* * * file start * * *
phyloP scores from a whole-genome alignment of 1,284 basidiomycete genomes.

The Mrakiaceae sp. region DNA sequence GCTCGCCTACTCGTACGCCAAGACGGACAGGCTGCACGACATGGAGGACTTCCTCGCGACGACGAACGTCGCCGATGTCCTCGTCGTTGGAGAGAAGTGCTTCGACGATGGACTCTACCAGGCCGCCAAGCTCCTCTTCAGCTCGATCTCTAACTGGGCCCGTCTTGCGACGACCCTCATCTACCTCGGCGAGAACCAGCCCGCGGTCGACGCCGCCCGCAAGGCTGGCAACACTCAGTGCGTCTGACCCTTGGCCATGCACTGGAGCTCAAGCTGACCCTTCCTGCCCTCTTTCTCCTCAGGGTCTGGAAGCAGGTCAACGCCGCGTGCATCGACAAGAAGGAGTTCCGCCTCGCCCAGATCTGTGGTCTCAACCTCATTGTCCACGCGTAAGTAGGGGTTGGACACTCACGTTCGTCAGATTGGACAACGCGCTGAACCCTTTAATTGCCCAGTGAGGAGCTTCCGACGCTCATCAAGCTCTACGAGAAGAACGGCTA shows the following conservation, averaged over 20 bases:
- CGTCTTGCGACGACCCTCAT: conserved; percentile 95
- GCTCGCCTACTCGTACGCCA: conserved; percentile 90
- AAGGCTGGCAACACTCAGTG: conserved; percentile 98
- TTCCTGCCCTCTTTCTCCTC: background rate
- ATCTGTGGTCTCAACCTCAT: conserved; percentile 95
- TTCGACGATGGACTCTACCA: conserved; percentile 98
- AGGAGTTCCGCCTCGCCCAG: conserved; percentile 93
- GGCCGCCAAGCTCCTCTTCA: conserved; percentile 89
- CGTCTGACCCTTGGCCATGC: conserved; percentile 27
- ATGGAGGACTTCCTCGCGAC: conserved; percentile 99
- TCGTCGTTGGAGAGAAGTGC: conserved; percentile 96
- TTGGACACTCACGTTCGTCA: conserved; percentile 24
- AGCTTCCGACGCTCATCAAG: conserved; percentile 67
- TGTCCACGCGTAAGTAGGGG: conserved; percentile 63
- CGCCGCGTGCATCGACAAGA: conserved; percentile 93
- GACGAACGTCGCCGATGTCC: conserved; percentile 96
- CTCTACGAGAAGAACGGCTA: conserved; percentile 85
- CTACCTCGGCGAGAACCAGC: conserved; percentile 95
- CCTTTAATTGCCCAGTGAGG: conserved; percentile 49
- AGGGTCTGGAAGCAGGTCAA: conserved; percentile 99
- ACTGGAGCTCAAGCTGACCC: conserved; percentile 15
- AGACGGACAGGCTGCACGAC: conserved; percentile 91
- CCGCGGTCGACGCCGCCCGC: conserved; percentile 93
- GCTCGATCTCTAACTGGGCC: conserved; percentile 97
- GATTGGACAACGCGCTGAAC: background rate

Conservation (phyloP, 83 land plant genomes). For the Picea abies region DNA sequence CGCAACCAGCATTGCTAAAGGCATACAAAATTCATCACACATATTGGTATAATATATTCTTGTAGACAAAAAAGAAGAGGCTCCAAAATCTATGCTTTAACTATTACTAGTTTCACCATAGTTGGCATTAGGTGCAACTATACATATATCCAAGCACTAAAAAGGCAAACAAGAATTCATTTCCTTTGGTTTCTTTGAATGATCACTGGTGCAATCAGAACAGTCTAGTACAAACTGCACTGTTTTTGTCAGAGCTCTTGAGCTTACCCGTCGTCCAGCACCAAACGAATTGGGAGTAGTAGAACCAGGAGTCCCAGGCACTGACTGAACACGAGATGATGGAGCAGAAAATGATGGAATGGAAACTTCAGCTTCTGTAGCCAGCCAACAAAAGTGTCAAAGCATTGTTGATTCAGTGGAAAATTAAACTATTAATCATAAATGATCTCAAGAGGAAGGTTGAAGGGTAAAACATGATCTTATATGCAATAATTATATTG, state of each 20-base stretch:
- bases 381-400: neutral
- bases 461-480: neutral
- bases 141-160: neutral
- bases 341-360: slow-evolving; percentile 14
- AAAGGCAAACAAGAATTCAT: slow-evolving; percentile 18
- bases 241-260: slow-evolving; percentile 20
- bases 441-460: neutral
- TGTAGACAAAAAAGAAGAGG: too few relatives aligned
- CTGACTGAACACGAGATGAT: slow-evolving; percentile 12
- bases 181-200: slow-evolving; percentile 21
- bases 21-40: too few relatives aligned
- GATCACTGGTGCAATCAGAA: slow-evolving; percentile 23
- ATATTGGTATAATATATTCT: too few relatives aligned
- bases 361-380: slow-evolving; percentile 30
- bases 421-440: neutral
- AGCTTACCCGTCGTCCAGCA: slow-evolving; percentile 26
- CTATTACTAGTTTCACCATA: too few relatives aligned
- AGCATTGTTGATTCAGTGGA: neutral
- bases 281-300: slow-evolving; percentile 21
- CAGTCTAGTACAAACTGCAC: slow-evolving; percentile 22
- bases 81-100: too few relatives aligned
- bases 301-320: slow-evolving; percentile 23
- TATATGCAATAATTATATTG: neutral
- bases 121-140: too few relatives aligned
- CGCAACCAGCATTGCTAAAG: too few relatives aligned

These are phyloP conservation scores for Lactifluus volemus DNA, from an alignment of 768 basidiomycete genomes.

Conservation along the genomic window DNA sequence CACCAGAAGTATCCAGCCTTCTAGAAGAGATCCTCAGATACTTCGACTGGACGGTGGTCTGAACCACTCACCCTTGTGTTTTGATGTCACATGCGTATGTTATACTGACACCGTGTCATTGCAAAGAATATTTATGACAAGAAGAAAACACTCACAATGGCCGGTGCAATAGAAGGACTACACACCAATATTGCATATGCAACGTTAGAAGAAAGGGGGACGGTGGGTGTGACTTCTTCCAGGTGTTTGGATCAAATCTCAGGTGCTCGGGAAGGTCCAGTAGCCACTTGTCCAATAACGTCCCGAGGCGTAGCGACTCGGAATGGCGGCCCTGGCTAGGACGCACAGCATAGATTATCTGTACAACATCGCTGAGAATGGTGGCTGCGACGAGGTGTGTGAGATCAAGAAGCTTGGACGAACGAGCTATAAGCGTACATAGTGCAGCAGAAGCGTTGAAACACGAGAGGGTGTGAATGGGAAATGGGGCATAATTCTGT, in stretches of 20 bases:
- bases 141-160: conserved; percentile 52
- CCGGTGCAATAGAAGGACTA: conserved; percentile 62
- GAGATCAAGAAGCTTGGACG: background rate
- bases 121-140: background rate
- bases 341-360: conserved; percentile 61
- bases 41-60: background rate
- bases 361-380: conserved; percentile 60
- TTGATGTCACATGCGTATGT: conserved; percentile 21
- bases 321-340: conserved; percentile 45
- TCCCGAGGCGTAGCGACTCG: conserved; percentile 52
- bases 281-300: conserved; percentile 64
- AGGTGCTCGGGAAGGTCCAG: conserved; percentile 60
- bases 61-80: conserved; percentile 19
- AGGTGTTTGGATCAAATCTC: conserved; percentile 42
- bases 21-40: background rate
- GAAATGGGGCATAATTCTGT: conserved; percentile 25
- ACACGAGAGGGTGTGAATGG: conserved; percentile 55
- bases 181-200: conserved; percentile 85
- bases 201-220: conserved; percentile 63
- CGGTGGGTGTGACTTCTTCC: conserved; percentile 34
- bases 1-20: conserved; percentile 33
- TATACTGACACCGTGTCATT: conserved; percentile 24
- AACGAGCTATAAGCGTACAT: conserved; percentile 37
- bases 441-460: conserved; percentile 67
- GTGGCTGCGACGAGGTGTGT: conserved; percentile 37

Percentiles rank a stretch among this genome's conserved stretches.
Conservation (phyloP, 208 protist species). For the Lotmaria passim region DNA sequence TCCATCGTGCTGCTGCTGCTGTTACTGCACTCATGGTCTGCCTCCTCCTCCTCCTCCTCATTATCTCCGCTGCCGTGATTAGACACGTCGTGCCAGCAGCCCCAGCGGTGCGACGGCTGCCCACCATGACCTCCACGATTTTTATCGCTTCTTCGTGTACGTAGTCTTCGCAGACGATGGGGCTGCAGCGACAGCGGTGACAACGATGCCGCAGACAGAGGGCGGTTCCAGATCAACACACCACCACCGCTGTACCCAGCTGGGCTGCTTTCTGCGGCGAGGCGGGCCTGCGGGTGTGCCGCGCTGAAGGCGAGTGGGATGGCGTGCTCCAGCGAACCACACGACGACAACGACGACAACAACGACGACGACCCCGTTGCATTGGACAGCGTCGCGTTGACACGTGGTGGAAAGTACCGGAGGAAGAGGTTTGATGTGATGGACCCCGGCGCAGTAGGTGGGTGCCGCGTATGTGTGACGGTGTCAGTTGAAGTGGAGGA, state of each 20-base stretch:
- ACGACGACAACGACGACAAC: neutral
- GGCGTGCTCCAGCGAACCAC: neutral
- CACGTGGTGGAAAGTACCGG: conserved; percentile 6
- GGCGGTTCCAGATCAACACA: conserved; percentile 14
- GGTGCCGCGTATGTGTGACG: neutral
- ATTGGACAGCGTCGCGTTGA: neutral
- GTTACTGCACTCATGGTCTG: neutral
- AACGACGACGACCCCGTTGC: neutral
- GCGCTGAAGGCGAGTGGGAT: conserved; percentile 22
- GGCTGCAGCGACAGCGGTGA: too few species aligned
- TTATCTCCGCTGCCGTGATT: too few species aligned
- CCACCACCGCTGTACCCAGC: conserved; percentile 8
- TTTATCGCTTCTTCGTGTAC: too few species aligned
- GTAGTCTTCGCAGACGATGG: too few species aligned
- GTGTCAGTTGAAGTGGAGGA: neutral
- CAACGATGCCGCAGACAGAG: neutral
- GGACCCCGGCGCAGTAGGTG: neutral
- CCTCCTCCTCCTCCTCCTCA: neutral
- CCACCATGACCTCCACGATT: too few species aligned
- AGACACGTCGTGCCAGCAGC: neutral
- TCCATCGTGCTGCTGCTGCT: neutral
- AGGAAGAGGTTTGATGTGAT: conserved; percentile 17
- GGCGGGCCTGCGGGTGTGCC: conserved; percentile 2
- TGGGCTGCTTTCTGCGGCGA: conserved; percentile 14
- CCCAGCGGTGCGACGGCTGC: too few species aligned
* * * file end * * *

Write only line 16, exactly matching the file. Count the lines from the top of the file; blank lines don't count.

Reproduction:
- TGTCCACGCGTAAGTAGGGG: conserved; percentile 63